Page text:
We are now reaching out to you about another opportunity for USU to work with its surrounding community. We were recently contacted by the Logan City Planning Commission about installing a substation at approximately 1880 E 1500 N in the recreation zone. We attended a Planning Commission meeting on July 9 and learned about the need to distribute more electricity in large part due to recent building projects near the university, Foothill Lofts, the expansion of USU’s Innovation campus, and a proposed hotel near Old Chicago Pizza. We also learned that the Planning Commission had initially hoped to install the substation on university property rather than intrude on a recreation area.
We are concerned about the potential safety issues for children who frequently play in the area where the substation is planned to be installed. They also cross the street right by the potential location, and we worry about impaired visibility for drivers in that area. Furthermore, we are saddened by the thought of losing green space that we all value and use regularly. The visual impact of the substation will degrade the experience of those hiking the Bonneville Shoreline Trail. USU students, faculty, and staff regularly use the trail and enjoy the striking views of the Wellsville Mountains. An electrical substation erected just a few hundred yards east of the trail will undoubtedly spoil one of the greenspace jewels of our community. Though we understand the need for development, we feel that the natural beauty of our valley, particularly those neighborhoods close to USU, is worth preserving for future generations.
Logan City Power has identified a number of potential sites for the substation on USU property. Some of these sites simply require an expansion of currently existing substations, others are located in low-profile or industrial areas of the city. We’re hoping these options could be reconsidered, given the potential degradation of greenspace and the safety concerns related to erecting an electrical substation at 1880 E 1500 N.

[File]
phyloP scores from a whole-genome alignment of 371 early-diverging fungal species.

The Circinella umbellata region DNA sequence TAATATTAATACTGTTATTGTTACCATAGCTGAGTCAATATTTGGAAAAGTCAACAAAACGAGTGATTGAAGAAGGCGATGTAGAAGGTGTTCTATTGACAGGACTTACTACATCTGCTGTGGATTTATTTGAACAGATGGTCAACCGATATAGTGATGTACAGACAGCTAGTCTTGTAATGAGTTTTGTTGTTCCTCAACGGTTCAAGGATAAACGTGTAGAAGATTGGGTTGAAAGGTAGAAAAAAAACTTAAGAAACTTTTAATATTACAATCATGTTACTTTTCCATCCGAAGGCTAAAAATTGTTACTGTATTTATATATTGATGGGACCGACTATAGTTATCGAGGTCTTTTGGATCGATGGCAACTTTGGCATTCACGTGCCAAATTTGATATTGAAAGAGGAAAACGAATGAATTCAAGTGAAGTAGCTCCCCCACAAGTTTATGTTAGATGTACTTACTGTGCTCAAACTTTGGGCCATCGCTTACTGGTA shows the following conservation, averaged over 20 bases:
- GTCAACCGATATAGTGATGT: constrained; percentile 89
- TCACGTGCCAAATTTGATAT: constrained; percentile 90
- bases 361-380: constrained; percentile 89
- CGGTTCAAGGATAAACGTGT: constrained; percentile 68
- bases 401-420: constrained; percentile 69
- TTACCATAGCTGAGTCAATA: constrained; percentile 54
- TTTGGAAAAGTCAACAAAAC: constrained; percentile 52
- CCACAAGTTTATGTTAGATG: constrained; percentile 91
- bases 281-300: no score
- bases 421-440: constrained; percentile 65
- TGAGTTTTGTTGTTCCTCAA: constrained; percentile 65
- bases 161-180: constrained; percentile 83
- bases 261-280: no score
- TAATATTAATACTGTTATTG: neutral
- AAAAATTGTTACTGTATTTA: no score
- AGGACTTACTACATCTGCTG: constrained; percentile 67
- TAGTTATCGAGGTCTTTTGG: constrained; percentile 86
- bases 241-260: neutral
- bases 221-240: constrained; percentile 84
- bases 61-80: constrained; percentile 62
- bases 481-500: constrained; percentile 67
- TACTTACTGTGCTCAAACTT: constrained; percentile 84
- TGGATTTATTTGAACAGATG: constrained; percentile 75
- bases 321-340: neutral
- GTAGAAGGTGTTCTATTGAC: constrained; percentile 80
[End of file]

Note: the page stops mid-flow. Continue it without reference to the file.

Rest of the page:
We love living near USU and hope we can continue to work together in the spirit of community engagement. Thank you for your consideration.”
The final decision to all of this, in my opinion, lies with the Logan City Council and the mayor. I know them all personally and trust their decision. When I was on the council, we had to make some pretty tough decisions, but only after hearing “the full story” in each situation. The neighbors in this area have always been very interested in parks and green space. Many years ago, the city said they would provide a park east of 1600 East. The plan was not being followed, and so the residents gathered together and with rakes and personal equipment, graded the area and planted the lawn. The city did finally provide the grass seed. The following year, the neighbors again requested play equipment, to no avail, so they provided it themselves. Lundstrom Park is a beautiful park that’s well-used. We were told the park would continue across the canal and become part of a walking trail. Now this is where the city wants to put the substation! There are other options. Better options. This area is permanent. To put a cinder block substation in a lovely walking trail for the citizens of this community makes no sense.
Jay Monson is a former educator, and also served on the Utah State Board of Education, Cache County Council, and Logan City Council. He may be reached at email@example.com